Arctic terrestrial ecosystems are very sensitive to the global climate change due to the large storage of soil organic carbon and the presence of snow, glacier and permafrost, which respond directly to near surface air temperature that has warmed in the Arctic by almost twice as much as the global average. These ecosystems play a significant role in affecting regional and global carbon cycling, which have been traditionally quantified using biogeochemical models that have not explicitly considered the loss of carbon due to lateral flow of water from land to aquatic ecosystems. Building upon an extant spatially-distributed hydrological model and a process-based biogeochemical model, we have developed a three-dimensional terrestrial ecosystem model (ECO3D) to elucidate how lateral water flow has impacted the regional dissolved organic carbon (DOC) dynamics in the Tanana Flats Basin in central Alaska. The model explicitly simulates the production, consumption and transport of DOC. Both in-situ observational data and remote sensing-based products were used to calibrate and validate the model. Our simulations show that: (1) plant-litter DOC leaching exerts significant controls on soil DOC concentration during precipitation and snowmelt events; (2) lateral transport plays an important role in affecting regional DOC dynamics; and (3) DOC export to the Tanana River is approximately 9.6 × 106 kg C yr-1. This study provides a modeling framework to adequately quantify the Arctic land ecosystem carbon budget by considering the lateral transport of carbon affected by permafrost degradation. The quantification of the lateral carbon fluxes will also improve future carbon cycle modeling for Arctic aquatic ecosystems.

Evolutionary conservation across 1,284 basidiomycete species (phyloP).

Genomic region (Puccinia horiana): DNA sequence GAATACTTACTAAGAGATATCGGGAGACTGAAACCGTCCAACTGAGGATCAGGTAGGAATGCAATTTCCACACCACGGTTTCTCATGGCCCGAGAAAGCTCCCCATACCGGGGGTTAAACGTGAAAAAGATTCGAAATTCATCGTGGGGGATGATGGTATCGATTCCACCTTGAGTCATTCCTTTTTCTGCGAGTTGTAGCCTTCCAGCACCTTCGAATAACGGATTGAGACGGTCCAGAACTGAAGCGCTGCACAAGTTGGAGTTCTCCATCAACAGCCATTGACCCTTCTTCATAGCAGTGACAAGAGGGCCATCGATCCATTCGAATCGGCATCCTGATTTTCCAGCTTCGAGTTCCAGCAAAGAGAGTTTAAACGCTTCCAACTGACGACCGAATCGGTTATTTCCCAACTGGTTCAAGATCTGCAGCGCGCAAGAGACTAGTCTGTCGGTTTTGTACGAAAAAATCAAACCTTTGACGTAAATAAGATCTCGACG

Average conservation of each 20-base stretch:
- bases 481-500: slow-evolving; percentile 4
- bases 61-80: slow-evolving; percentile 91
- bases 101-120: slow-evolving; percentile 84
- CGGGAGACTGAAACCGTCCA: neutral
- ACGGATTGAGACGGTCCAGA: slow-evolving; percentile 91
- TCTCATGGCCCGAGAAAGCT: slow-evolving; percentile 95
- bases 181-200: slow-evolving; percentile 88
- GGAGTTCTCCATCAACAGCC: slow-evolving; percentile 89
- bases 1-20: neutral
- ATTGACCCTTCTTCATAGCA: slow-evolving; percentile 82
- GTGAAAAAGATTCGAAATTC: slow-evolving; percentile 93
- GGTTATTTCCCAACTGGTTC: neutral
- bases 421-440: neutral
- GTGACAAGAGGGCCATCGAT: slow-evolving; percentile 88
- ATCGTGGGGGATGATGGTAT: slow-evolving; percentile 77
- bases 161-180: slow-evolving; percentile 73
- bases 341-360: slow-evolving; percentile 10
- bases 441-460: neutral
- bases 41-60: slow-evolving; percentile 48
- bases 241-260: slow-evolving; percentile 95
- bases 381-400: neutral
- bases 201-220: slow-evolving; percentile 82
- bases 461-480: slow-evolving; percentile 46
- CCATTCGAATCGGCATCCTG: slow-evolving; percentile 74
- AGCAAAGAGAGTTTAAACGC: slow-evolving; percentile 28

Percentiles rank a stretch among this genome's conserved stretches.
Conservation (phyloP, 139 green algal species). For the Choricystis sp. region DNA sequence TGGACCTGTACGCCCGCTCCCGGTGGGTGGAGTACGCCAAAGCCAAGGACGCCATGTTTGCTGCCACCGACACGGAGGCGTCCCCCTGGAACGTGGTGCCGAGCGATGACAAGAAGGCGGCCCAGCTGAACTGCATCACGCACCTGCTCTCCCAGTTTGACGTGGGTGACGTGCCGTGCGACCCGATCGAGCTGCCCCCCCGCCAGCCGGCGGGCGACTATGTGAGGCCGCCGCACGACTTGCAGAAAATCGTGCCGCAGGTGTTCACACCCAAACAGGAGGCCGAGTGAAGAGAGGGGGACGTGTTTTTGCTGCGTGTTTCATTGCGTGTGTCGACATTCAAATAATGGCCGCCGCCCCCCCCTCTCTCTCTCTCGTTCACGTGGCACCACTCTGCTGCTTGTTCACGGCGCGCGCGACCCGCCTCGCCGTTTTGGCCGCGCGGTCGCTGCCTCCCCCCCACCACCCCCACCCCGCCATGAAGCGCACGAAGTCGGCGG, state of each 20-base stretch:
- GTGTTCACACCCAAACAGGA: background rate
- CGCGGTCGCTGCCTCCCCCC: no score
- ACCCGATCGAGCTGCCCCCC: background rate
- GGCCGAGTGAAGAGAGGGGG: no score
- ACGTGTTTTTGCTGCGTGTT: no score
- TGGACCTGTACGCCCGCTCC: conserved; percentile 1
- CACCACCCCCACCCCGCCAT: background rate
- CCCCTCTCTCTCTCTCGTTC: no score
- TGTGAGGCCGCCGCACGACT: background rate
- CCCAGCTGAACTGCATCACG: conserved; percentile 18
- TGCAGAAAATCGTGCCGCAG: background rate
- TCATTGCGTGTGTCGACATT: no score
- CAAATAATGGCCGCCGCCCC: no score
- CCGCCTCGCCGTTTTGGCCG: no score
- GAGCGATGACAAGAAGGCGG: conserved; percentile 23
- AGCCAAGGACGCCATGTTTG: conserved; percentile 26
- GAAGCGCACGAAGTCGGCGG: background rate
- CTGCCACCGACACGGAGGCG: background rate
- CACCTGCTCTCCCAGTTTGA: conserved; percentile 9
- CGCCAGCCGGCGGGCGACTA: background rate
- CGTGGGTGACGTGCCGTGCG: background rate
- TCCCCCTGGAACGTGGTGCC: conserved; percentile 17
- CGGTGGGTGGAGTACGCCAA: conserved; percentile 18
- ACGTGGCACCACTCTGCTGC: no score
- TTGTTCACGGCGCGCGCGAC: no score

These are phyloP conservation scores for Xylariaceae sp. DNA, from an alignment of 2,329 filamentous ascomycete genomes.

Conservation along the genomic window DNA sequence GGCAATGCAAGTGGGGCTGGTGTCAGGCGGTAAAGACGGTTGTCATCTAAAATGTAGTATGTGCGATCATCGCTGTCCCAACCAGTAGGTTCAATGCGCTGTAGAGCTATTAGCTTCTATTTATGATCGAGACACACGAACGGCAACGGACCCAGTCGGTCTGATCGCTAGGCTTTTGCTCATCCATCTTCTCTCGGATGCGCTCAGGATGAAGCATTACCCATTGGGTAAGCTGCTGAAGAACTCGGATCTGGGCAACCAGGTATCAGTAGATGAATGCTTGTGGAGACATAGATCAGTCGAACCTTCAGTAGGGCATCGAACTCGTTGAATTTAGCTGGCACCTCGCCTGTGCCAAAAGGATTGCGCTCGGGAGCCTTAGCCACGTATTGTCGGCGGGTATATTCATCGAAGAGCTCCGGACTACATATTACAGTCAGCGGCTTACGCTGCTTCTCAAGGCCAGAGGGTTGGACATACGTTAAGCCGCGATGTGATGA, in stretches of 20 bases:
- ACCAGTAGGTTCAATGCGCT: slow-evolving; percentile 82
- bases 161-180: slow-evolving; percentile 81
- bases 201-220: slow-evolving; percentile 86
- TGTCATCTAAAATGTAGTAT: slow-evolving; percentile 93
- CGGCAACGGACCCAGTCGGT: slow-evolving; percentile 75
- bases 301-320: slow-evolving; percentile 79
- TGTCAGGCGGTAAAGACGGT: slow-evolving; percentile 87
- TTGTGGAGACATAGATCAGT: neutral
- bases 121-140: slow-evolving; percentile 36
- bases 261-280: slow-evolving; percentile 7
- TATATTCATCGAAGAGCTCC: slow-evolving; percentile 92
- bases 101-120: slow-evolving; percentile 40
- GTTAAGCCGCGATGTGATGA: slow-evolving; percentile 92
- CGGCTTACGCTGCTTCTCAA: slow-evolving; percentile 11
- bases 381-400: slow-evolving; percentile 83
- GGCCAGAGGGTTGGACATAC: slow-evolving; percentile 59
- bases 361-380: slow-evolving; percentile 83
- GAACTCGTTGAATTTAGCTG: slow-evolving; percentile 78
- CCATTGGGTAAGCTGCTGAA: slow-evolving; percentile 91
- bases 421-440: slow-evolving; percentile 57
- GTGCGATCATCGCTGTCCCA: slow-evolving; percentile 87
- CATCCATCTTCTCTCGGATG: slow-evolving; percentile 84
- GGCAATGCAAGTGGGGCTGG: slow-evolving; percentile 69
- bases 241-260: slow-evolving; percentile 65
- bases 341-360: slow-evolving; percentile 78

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Researchers should cite this work as follows:
- Liao, C., Zhuang, Q., Leung, R., Guo, L. (2019). Quantifying Dissolved Organic Carbon Dynamics Using a Three-Dimensional Terrestrial Ecosystem Model at High Spatial-Temporal Resolutions. Purdue University Research Repository. doi:10.4231/7YY6-HQ02